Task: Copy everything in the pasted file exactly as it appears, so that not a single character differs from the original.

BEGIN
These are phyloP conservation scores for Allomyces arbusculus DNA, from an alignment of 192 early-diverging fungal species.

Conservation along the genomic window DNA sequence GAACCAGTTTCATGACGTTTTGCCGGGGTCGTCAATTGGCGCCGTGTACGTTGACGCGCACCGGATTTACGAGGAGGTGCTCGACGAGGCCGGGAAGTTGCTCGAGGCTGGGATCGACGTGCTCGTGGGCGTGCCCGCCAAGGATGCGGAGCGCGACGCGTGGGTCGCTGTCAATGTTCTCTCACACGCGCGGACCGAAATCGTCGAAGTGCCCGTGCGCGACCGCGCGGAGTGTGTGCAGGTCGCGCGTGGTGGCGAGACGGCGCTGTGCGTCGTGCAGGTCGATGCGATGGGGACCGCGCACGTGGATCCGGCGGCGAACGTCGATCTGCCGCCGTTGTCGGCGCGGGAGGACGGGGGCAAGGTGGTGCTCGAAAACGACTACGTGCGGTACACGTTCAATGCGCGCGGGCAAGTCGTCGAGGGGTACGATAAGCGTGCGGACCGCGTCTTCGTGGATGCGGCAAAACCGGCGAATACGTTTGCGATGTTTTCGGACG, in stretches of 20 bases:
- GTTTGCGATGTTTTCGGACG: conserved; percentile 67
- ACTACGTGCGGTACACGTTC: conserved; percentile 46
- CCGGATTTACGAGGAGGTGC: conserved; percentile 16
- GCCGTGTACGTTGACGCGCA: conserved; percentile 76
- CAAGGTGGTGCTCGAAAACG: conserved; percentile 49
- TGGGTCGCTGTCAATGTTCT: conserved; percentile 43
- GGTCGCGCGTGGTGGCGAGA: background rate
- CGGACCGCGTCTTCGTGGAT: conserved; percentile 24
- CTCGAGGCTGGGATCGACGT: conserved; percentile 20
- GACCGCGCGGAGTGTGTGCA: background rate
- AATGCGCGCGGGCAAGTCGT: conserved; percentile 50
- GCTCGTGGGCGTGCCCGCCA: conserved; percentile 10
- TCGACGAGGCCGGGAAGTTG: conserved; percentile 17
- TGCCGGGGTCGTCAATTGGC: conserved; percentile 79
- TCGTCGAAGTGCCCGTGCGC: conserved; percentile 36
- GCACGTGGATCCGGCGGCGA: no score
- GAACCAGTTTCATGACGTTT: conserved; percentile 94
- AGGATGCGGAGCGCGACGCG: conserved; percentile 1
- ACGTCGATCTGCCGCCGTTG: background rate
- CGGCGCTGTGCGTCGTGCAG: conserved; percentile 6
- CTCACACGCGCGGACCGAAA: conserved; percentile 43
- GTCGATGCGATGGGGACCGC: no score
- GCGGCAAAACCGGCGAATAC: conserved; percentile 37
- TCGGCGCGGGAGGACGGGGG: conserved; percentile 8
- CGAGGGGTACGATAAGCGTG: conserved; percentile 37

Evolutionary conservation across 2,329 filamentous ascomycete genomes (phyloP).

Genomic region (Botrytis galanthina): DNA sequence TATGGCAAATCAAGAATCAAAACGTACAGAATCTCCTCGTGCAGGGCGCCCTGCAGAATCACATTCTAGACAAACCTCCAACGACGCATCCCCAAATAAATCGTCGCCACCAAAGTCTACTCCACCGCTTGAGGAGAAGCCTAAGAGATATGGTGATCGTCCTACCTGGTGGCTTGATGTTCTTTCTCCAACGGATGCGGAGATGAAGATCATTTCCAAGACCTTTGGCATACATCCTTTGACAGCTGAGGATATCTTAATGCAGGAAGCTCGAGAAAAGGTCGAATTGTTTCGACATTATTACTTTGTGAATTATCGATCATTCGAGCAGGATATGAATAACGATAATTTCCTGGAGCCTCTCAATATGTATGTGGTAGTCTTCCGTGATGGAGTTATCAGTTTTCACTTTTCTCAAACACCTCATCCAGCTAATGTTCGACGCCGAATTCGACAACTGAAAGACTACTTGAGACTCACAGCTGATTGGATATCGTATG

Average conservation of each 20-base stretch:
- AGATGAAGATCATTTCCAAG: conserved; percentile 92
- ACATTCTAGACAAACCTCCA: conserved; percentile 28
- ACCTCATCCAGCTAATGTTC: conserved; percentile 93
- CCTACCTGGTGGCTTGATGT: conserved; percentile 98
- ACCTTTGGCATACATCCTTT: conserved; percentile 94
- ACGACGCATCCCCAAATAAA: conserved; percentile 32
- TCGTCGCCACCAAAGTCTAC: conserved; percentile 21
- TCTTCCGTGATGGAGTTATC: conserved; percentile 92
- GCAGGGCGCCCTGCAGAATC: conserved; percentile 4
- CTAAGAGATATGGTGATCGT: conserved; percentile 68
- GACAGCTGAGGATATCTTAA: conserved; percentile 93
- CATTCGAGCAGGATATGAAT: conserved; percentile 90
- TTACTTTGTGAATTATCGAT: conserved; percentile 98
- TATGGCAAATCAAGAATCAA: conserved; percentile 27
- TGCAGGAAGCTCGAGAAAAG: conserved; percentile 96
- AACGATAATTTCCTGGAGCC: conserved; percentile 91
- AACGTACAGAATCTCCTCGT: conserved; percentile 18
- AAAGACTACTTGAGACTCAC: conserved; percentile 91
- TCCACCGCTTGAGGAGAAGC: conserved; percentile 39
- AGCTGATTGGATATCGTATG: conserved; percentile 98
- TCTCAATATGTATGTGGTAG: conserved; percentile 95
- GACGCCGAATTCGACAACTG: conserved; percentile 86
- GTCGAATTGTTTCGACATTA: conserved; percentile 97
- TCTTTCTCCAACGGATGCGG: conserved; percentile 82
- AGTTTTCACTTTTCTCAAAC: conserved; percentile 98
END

These are phyloP conservation scores for Allomyces arbusculus DNA, from an alignment of 192 early-diverging fungal species.

Conservation along the genomic window DNA sequence GAACCAGTTTCATGACGTTTTGCCGGGGTCGTCAATTGGCGCCGTGTACGTTGACGCGCACCGGATTTACGAGGAGGTGCTCGACGAGGCCGGGAAGTTGCTCGAGGCTGGGATCGACGTGCTCGTGGGCGTGCCCGCCAAGGATGCGGAGCGCGACGCGTGGGTCGCTGTCAATGTTCTCTCACACGCGCGGACCGAAATCGTCGAAGTGCCCGTGCGCGACCGCGCGGAGTGTGTGCAGGTCGCGCGTGGTGGCGAGACGGCGCTGTGCGTCGTGCAGGTCGATGCGATGGGGACCGCGCACGTGGATCCGGCGGCGAACGTCGATCTGCCGCCGTTGTCGGCGCGGGAGGACGGGGGCAAGGTGGTGCTCGAAAACGACTACGTGCGGTACACGTTCAATGCGCGCGGGCAAGTCGTCGAGGGGTACGATAAGCGTGCGGACCGCGTCTTCGTGGATGCGGCAAAACCGGCGAATACGTTTGCGATGTTTTCGGACG, in stretches of 20 bases:
- GTTTGCGATGTTTTCGGACG: conserved; percentile 67
- ACTACGTGCGGTACACGTTC: conserved; percentile 46
- CCGGATTTACGAGGAGGTGC: conserved; percentile 16
- GCCGTGTACGTTGACGCGCA: conserved; percentile 76
- CAAGGTGGTGCTCGAAAACG: conserved; percentile 49
- TGGGTCGCTGTCAATGTTCT: conserved; percentile 43
- GGTCGCGCGTGGTGGCGAGA: background rate
- CGGACCGCGTCTTCGTGGAT: conserved; percentile 24
- CTCGAGGCTGGGATCGACGT: conserved; percentile 20
- GACCGCGCGGAGTGTGTGCA: background rate
- AATGCGCGCGGGCAAGTCGT: conserved; percentile 50
- GCTCGTGGGCGTGCCCGCCA: conserved; percentile 10
- TCGACGAGGCCGGGAAGTTG: conserved; percentile 17
- TGCCGGGGTCGTCAATTGGC: conserved; percentile 79
- TCGTCGAAGTGCCCGTGCGC: conserved; percentile 36
- GCACGTGGATCCGGCGGCGA: no score
- GAACCAGTTTCATGACGTTT: conserved; percentile 94
- AGGATGCGGAGCGCGACGCG: conserved; percentile 1
- ACGTCGATCTGCCGCCGTTG: background rate
- CGGCGCTGTGCGTCGTGCAG: conserved; percentile 6
- CTCACACGCGCGGACCGAAA: conserved; percentile 43
- GTCGATGCGATGGGGACCGC: no score
- GCGGCAAAACCGGCGAATAC: conserved; percentile 37
- TCGGCGCGGGAGGACGGGGG: conserved; percentile 8
- CGAGGGGTACGATAAGCGTG: conserved; percentile 37

Evolutionary conservation across 2,329 filamentous ascomycete genomes (phyloP).

Genomic region (Botrytis galanthina): DNA sequence TATGGCAAATCAAGAATCAAAACGTACAGAATCTCCTCGTGCAGGGCGCCCTGCAGAATCACATTCTAGACAAACCTCCAACGACGCATCCCCAAATAAATCGTCGCCACCAAAGTCTACTCCACCGCTTGAGGAGAAGCCTAAGAGATATGGTGATCGTCCTACCTGGTGGCTTGATGTTCTTTCTCCAACGGATGCGGAGATGAAGATCATTTCCAAGACCTTTGGCATACATCCTTTGACAGCTGAGGATATCTTAATGCAGGAAGCTCGAGAAAAGGTCGAATTGTTTCGACATTATTACTTTGTGAATTATCGATCATTCGAGCAGGATATGAATAACGATAATTTCCTGGAGCCTCTCAATATGTATGTGGTAGTCTTCCGTGATGGAGTTATCAGTTTTCACTTTTCTCAAACACCTCATCCAGCTAATGTTCGACGCCGAATTCGACAACTGAAAGACTACTTGAGACTCACAGCTGATTGGATATCGTATG

Average conservation of each 20-base stretch:
- AGATGAAGATCATTTCCAAG: conserved; percentile 92
- ACATTCTAGACAAACCTCCA: conserved; percentile 28
- ACCTCATCCAGCTAATGTTC: conserved; percentile 93
- CCTACCTGGTGGCTTGATGT: conserved; percentile 98
- ACCTTTGGCATACATCCTTT: conserved; percentile 94
- ACGACGCATCCCCAAATAAA: conserved; percentile 32
- TCGTCGCCACCAAAGTCTAC: conserved; percentile 21
- TCTTCCGTGATGGAGTTATC: conserved; percentile 92
- GCAGGGCGCCCTGCAGAATC: conserved; percentile 4
- CTAAGAGATATGGTGATCGT: conserved; percentile 68
- GACAGCTGAGGATATCTTAA: conserved; percentile 93
- CATTCGAGCAGGATATGAAT: conserved; percentile 90
- TTACTTTGTGAATTATCGAT: conserved; percentile 98
- TATGGCAAATCAAGAATCAA: conserved; percentile 27
- TGCAGGAAGCTCGAGAAAAG: conserved; percentile 96
- AACGATAATTTCCTGGAGCC: conserved; percentile 91
- AACGTACAGAATCTCCTCGT: conserved; percentile 18
- AAAGACTACTTGAGACTCAC: conserved; percentile 91
- TCCACCGCTTGAGGAGAAGC: conserved; percentile 39
- AGCTGATTGGATATCGTATG: conserved; percentile 98
- TCTCAATATGTATGTGGTAG: conserved; percentile 95
- GACGCCGAATTCGACAACTG: conserved; percentile 86
- GTCGAATTGTTTCGACATTA: conserved; percentile 97
- TCTTTCTCCAACGGATGCGG: conserved; percentile 82
- AGTTTTCACTTTTCTCAAAC: conserved; percentile 98